Comparison of Anne Finch’s ‘To The Nightingale’ and Samuel Coleridge’s ‘To The Nightingale’ 11th Grade
Anne Finch’s ‘To The Nightingale’ and Samuel Coleridge’s identically titled poem both display a pastoral appreciation of nature. The two poems are both conversation poems. This was a particularly popular form in the Romantic Period, and used conversational language to discuss higher themes of nature and morality. The protagonists address the nightingale, and use it as a symbol to illustrate the human soul. Despite their similarity in theme, the two poems differ greatly in content. Finch’s narrator sees the bird as a free soul in comparison to her own human lack of inspiration, whereas Coleridge celebrates the human form.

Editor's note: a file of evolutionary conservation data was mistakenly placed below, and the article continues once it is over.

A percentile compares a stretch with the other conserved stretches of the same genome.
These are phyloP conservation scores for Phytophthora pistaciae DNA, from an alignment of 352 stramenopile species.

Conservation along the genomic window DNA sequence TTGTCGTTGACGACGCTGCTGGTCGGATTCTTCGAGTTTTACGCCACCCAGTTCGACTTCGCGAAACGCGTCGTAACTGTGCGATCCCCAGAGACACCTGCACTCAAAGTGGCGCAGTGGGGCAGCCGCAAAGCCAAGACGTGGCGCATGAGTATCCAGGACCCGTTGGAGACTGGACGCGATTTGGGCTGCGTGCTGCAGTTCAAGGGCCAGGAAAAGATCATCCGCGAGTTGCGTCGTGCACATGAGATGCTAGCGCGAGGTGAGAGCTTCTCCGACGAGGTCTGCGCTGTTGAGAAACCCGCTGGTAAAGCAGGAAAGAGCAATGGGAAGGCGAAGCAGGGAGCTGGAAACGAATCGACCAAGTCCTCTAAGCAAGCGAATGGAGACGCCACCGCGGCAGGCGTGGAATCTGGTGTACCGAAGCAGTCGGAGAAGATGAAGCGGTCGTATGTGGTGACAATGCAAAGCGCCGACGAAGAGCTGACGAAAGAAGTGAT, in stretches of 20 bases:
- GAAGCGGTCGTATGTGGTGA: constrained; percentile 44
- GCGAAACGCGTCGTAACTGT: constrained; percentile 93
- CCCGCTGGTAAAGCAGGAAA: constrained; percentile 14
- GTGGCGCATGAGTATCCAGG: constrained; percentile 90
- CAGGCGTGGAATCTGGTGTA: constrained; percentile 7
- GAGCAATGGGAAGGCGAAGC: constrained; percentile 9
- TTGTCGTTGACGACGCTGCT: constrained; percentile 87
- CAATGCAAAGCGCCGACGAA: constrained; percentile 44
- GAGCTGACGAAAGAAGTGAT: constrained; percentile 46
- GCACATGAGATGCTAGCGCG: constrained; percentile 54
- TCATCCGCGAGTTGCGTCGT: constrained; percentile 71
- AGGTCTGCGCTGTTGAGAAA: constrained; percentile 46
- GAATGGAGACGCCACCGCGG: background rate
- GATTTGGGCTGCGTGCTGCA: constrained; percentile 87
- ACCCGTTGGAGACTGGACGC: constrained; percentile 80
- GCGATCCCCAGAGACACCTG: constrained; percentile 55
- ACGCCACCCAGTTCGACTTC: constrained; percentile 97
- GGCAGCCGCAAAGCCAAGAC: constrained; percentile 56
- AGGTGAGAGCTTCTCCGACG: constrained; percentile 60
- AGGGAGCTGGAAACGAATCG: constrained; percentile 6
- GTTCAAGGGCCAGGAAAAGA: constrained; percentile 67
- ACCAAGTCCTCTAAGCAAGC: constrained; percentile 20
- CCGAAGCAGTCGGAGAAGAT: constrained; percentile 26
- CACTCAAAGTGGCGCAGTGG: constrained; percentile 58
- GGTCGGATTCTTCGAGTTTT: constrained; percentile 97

Finch and Coleridge’s poems display similarities and differences in their speaker, especially in the manner that the bird is addressed. Both speakers display appreciation for nature and the joy it brings. The speaker in Finch’s poem gives the Nightingale identity through an important role in the changing of seasons, urging the Nightingale to: ‘[exert] Thy Voice, Sweet Harbinger of Spring!’. The use of the capitalized ‘Harbinger’ signals the nightingale’s status: it announces the beginning of another season. It is also particularly poignant that the season is spring, as the song indicates a new beginning, with...
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